Understanding why your dog may experience seizures is crucial in managing their health. Causes can vary from genetic predispositions to external factors that might surprise you.

Genetic Factors and Breed Predisposition

Some dog breeds have a higher likelihood of experiencing seizures. This can be due to inherited conditions such as idiopathic epilepsy, which has been notably observed in breeds like beagles, dachshunds, and German shepherds. If seizure activity often occurs without an obvious trigger and your dog is between 6 months and 6 years old, genetic factors might be at play.

Medical Conditions Leading to Seizures

Seizures can also be symptoms of underlying medical issues. Conditions affecting your dog’s brain, like brain tumors or cancer, can induce seizures. Systemic illnesses such as liver disease, kidney disease, or electrolyte problems may also lead to seizure activity. A sudden drop in blood sugar can provoke seizures, especially in small breeds or dogs with diabetes.

Exposure to Toxins and Poison

Ingesting toxic substances is a serious matter that can cause seizures in your dog. Our environment harbors various toxins and potential poison, such as certain plants, chemicals, or human medications, which you should ensure to keep out of your dog’s reach.

Eating Food

Although rare, seizures can sometimes be associated with eating. Dogs may display seizures when consuming food, a condition resembling reflex epilepsy. If over 50% of your dog’s seizures occur during or immediately after eating, a link to their diet or eating habits might exist.


Some dogs experience seizures when overly excited. Events that cause excitement can differ from one dog to another but might include playtime, greeting family members, or anything that elevates their energy levels significantly.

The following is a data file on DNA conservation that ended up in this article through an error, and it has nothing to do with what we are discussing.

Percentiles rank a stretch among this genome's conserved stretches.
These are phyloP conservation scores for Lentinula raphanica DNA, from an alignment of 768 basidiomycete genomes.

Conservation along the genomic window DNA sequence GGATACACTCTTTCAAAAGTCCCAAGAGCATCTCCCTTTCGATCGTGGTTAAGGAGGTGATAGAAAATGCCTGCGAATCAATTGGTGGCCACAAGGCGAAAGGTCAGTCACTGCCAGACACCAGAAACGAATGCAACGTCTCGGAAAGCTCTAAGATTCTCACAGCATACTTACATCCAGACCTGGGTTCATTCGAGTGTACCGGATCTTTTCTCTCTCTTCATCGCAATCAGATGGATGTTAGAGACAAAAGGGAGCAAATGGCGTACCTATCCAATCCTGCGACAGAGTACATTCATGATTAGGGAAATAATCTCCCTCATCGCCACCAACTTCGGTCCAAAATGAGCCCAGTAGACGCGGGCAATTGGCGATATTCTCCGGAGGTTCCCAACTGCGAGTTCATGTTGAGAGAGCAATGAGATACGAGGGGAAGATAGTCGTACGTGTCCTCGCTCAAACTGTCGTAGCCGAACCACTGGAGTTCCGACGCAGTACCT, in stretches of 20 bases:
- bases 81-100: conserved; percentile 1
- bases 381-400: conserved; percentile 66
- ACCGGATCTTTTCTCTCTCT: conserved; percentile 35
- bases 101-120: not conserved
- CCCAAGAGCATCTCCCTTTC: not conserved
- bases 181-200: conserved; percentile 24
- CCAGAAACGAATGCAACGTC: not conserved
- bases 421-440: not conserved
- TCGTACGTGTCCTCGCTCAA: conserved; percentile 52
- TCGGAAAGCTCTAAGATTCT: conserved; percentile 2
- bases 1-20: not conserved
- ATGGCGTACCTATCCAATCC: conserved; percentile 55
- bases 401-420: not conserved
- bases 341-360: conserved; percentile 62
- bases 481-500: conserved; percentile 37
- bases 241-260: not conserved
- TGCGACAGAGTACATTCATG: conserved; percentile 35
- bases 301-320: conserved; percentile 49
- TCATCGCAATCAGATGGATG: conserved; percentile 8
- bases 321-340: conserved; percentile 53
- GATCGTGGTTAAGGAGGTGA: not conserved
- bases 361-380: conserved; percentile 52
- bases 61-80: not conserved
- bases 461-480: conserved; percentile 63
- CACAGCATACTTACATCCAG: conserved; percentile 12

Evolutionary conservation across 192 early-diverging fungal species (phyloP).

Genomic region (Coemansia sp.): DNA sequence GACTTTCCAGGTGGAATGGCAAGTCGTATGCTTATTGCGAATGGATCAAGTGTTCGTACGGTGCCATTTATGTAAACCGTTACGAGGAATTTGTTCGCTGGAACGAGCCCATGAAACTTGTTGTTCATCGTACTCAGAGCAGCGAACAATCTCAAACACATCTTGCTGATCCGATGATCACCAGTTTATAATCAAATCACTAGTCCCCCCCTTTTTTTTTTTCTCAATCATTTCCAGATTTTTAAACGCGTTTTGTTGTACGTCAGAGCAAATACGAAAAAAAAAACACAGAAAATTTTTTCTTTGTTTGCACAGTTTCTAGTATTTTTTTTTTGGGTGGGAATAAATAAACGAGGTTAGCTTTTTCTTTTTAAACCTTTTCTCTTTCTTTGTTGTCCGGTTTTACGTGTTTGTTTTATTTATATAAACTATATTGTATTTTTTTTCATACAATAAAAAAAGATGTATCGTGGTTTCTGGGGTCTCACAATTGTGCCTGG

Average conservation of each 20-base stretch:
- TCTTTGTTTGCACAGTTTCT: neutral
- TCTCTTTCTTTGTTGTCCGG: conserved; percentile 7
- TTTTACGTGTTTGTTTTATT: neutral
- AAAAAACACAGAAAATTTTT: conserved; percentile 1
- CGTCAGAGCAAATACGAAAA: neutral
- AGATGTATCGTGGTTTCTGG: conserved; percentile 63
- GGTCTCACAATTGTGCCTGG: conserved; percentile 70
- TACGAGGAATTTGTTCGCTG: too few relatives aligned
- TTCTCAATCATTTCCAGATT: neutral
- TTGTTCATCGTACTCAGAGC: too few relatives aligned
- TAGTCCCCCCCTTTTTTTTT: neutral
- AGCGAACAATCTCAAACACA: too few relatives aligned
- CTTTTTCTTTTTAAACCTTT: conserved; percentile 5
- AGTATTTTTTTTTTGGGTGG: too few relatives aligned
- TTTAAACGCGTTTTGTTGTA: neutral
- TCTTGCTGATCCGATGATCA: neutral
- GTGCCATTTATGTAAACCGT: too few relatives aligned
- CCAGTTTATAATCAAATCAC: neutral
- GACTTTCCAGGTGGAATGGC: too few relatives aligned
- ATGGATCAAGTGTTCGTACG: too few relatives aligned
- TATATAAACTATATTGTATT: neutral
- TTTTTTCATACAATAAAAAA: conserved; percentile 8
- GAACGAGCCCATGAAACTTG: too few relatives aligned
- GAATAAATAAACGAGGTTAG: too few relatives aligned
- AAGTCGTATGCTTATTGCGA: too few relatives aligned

Stressful Events

Stress is a known trigger for seizures. Visits to the veterinarian or groomer, changes in the household, or other situational stressors could lead to seizures in dogs, especially those with reflex epilepsy. Recognizing and managing your dog’s stressors is important for their well-being.

Diligently observing your dog and keeping a detailed seizure diary is essential. Notably, some dogs have seizure patterns that allow you to predict and manage these episodes proactively. If you notice a pattern, such as a seizure every few weeks or related to a full moon, discussing a bridge therapy  for seizures with your vet may be helpful.

In conclusion, there are multiple potential causes for seizures in dogs, ranging from genetic predispositions to environmental triggers. Monitoring your pet’s environment and their health with help from your veterinarian is key to managing and potentially reducing the occurrence of seizures.